The following analyses are presented:
For the population by country of birth
- Native-born — the population born in the reporting country;
- Foreign-born — the population born outside the reporting country; subdivided into:
- EU-born — the population born in the EU, except the reporting country; and
- Non-EU-born — the population born in non-EU countries.
For the population by citizenship
- Nationals — the population of citizens of the reporting country;
- Foreign citizens — the non-nationals; subdivided into:
- EU citizens — the citizens of EU Member States, except the reporting country;
- Non-EU citizens — the citizens of non-EU countries.
For the population by age
- 15-29 — this age cohort represents the youth population;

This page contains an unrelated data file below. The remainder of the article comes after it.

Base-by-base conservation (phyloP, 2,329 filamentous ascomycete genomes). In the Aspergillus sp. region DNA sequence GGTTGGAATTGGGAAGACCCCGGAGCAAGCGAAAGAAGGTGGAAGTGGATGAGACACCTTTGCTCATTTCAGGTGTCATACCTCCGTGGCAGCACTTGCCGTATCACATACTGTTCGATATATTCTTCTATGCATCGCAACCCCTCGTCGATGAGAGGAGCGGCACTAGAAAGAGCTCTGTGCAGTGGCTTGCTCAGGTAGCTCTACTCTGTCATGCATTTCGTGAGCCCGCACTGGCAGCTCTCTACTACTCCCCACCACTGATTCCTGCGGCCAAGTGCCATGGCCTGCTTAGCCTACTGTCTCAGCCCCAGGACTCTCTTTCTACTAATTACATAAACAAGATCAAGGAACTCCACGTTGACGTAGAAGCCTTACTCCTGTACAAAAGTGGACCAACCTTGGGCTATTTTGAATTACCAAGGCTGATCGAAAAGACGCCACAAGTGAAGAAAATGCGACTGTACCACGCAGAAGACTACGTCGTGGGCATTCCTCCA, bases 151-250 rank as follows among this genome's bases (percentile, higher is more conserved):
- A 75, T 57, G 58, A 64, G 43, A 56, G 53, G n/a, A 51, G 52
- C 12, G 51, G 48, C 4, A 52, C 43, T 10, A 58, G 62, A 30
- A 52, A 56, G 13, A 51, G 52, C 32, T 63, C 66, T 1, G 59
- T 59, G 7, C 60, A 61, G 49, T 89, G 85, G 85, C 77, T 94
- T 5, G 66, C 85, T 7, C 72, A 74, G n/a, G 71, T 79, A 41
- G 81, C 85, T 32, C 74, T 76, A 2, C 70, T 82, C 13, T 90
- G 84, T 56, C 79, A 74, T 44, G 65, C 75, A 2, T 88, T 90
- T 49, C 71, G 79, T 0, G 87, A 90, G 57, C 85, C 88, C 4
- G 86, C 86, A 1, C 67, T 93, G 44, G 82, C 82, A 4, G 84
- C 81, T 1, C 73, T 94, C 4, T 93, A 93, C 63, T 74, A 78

- 20-64 — this cohort has been selected because it is relevant to one of the targets included within the Europe 2020 strategy, namely, that the employment rate of persons aged 20-64 should reach 75 % by 2020;
- 25-54 — this cohort is considered as the most appropriate group for an analysis of the situation of core working-age migrants, as it minimises the effects of migration related to non-economic reasons (for example, educational studies, training or early retirement), while forming a homogenous group that is large enough to produce reliable results;
- 55-64 — this cohort focuses on older migrants.
The indicators in this article use the definitions of the Zaragoza indicators. The above age groups may not be same as used in Eurostat labour market statistics. For this reason results may differ from other results disseminated by Eurostat.